You also can set the outgoing interface for notifies and zone transfer requests to satisfy access control lists at the other end:
By default, NSD will retry a notify up to five times. You can override that value with:
Zone transfers can be secured with TSIG keys, replace NOKEY with the name of the TSIG key to use. See Using TSIG for details.
Since NSD is written to be run on the root name servers, the config file can to contain something like:
zone: name: "." zonefile: "root.zone" provide-xfr: 0.0.0.0/0 NOKEY # allow axfr for everyone. provide-xfr: ::0/0 NOKEY
You should only do that if you’re intending to run a root server, NSD is not
suited for running a
. cache. Therefore if you choose to serve the
zone you have to make sure that the complete root zone is timely and fully
To prevent misconfiguration, NSD configure has the
--enable-root-server option, that is by default disabled.
In the config file, you can use patterns. A pattern can have the same
configuration statements that a zone can have. And then you can
include-pattern: <name-of-pattern> in a zone (or in another pattern) to
apply those settings. This can be used to organise the settings.
The nsd-control tool is also controlled from the
file. It uses TLS encrypted transport to 127.0.0.1, and if you want to use it
you have to setup the keys and also edit the config file. You can leave the
remote-control disabled (the secure default), or opt to turn it on:
# generate keys nsd-control-setup
# edit nsd.conf to add this remote-control: control-enable: yes
By default nsd-control is limited to localhost, as well as encrypted,
but some people may want to remotely administer their nameserver. What you then
do is setup nsd-control to listen to the public IP address, with
control-interface: <IP> after the control-enable statement.
Furthermore, you copy the key files
/etc/nsd/nsd_control.* to a remote host on the internet; on that host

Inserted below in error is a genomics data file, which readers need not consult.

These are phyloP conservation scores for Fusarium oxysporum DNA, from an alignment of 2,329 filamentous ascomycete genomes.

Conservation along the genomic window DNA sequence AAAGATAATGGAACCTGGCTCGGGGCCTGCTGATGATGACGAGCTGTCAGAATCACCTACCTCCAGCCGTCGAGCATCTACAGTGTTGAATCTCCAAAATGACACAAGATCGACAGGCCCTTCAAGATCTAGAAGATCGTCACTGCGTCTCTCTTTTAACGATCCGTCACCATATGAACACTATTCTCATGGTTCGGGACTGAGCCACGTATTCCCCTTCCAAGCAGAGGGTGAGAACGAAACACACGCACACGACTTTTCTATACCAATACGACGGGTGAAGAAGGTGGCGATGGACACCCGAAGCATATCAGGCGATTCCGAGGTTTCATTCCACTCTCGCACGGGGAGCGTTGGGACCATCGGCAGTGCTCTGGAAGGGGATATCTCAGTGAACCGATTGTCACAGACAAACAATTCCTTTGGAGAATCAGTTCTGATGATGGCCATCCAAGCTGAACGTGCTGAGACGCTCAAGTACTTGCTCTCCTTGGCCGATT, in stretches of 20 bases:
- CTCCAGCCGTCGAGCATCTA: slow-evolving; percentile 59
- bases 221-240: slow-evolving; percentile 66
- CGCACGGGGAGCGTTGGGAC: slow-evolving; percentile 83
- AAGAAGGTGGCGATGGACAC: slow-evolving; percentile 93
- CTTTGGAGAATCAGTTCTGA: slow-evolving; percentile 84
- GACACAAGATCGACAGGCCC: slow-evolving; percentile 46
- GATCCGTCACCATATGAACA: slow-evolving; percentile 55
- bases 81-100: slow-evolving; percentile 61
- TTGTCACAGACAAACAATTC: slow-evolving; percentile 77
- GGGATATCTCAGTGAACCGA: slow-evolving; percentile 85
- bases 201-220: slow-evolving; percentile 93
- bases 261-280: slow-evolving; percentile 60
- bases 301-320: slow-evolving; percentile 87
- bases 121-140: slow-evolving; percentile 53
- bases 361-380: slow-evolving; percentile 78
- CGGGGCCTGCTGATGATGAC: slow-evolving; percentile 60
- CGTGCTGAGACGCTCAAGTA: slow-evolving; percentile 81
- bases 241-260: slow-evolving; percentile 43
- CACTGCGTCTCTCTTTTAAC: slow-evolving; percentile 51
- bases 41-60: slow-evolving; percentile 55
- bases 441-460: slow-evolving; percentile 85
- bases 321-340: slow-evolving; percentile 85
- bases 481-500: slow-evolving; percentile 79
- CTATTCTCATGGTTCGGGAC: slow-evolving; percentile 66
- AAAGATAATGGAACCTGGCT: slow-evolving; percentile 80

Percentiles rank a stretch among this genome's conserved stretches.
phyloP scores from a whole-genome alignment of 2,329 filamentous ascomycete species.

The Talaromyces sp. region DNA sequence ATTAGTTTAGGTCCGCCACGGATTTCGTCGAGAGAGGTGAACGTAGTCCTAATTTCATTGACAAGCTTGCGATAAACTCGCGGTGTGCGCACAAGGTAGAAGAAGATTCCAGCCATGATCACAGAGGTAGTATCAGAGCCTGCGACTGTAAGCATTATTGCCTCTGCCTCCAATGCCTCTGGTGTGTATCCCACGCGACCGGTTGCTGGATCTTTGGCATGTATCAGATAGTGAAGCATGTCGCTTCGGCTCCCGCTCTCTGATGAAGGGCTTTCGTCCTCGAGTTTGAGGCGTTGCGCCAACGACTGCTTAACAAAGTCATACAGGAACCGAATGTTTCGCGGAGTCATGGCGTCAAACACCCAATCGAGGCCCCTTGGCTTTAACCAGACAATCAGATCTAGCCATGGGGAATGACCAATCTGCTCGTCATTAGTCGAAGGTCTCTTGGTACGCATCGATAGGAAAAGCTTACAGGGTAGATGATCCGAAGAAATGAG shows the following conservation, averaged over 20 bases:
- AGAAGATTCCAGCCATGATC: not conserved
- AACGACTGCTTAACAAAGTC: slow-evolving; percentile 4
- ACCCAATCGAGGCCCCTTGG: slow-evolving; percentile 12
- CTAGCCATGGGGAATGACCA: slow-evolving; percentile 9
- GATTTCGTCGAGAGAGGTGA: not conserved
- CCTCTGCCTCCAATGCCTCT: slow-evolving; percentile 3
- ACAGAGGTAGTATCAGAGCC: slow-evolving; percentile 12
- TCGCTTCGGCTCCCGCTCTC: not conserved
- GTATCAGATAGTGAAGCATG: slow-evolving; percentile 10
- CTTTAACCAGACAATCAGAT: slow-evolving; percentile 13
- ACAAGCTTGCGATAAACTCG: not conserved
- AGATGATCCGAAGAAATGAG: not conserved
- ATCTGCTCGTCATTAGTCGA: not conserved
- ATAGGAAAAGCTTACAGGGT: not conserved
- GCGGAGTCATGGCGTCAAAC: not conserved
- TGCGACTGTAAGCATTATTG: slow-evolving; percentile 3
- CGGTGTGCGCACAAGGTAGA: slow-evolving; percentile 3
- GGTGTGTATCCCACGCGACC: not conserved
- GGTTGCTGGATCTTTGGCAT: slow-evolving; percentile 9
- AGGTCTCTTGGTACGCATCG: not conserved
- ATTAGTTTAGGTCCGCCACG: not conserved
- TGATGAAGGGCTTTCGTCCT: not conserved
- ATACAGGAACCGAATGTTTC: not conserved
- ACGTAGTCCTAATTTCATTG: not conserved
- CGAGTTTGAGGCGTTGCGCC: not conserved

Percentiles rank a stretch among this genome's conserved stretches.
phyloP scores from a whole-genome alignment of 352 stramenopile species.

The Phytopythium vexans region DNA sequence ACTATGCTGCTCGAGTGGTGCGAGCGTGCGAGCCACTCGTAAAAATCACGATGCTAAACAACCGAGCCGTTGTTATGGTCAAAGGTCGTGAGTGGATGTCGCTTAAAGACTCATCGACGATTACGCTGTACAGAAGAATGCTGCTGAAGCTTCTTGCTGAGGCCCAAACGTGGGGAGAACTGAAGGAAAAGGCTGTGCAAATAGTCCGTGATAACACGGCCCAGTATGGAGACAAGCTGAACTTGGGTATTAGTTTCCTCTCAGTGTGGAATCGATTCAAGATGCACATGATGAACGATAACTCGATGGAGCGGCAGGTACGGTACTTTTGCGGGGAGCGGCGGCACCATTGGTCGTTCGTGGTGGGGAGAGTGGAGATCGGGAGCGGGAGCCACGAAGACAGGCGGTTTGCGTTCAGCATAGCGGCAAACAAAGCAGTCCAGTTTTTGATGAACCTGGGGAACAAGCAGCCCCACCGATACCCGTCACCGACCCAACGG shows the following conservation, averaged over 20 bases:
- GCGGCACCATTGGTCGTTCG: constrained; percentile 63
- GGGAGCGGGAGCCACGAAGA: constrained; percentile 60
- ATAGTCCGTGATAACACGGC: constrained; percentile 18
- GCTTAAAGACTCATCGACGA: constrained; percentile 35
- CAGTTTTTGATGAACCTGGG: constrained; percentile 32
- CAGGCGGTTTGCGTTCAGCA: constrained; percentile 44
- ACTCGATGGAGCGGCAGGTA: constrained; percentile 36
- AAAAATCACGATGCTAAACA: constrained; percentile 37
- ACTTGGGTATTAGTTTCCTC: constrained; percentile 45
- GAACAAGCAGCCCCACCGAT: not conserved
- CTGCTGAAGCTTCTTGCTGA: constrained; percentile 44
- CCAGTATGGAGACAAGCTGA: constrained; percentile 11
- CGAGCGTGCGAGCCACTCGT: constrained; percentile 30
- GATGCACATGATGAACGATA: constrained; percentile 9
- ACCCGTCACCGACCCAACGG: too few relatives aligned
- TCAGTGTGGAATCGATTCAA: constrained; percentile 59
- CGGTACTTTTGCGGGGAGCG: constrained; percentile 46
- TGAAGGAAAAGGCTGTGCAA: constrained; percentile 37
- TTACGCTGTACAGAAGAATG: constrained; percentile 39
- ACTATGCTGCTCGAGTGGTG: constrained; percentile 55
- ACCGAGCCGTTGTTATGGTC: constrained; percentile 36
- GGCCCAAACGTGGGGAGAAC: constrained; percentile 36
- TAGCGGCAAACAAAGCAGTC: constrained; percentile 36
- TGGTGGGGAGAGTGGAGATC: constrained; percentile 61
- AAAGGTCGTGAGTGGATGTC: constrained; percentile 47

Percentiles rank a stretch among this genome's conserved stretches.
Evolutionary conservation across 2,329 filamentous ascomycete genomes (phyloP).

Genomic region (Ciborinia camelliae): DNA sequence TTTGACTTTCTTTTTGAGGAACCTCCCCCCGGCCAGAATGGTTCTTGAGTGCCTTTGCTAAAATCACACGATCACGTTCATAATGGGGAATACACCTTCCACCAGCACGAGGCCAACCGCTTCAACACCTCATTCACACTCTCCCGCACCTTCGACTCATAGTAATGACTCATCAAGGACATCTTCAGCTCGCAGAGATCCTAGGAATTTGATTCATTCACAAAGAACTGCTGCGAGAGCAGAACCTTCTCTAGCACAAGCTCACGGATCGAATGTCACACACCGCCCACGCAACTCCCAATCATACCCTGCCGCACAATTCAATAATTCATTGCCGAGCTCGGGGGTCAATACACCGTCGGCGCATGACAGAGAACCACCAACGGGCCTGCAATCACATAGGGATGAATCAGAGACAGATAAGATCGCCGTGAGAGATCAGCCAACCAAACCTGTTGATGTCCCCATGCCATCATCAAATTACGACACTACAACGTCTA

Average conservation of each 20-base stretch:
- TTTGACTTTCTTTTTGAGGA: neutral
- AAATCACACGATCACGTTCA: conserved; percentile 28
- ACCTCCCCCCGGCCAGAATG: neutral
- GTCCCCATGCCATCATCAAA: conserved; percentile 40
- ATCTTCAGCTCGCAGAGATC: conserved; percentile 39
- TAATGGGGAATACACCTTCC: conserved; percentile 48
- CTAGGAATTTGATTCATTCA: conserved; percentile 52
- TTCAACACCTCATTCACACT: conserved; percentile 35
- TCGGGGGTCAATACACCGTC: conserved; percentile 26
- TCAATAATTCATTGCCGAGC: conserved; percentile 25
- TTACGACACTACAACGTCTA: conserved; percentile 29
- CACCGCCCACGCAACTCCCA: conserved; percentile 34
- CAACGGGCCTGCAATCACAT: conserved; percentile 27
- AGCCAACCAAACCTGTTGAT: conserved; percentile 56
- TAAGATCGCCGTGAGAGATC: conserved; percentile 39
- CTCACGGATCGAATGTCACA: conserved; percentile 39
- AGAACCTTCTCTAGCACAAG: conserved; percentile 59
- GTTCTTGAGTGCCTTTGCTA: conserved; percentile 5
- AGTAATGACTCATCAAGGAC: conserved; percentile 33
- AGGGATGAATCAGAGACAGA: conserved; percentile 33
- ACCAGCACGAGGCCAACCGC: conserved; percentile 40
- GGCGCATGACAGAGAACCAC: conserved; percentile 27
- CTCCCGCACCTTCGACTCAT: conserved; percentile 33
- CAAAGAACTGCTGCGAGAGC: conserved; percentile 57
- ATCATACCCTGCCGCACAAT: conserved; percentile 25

you can run nsd-control with
references same IP address
control-interface and references the copies of
the key files with
control-cert-file config lines after the
control-enable statement. The
nsd-server authenticates the nsd-control client, and also the
nsd-control client authenticates the nsd-server.
When you are done with the configuration file, check the syntax using
nsd-checkconf <name of configfile>
The zone files are read by the daemon, which builds
nsd.db with their
contents. You can start the daemon with:
nsd or with "nsd-control start" (which execs nsd again). or with nsd -c <name of configfile>
To check if the daemon is running look with ps, top, or if you enabled command:nsd-control:
To reload changed zone files after you edited them, without stopping the daemon, use this to check if files are modified:
kill -HUP `cat <name of nsd pidfile>`
If you enabled nsd-control, you can re-read with:
With nsd-control you can also reread the config file, in case of new zones, etc.
To restart the daemon:
/etc/rc.d/nsd restart # or your system(d) equivalent
To shut it down (for example on the system shutdown) do:
kill -TERM <pid of nsd> or nsd-control stop
NSD will automatically keep track of secondary zones and update them when needed. When primary zones are updated and reloaded notifications are sent to secondary servers.
The zone transfers are applied to
nsd.db by the daemon. To write
changed contents of the zone files for secondary zones to disk in the text-based
zone file format, issue nsd-control write.
NSD will send notifications to secondary zones if a primary zone is updated. NSD will check for updates at primary servers periodically and transfer the updated zone by AXFR/IXFR and reload the new zone contents.
If you wish exert manual control use nsd-control notify,
transfer and force_transfer commands. The transfer
command will check for new versions of the secondary zones hosted by this NSD.
The notify command will send notifications to the secondary servers configured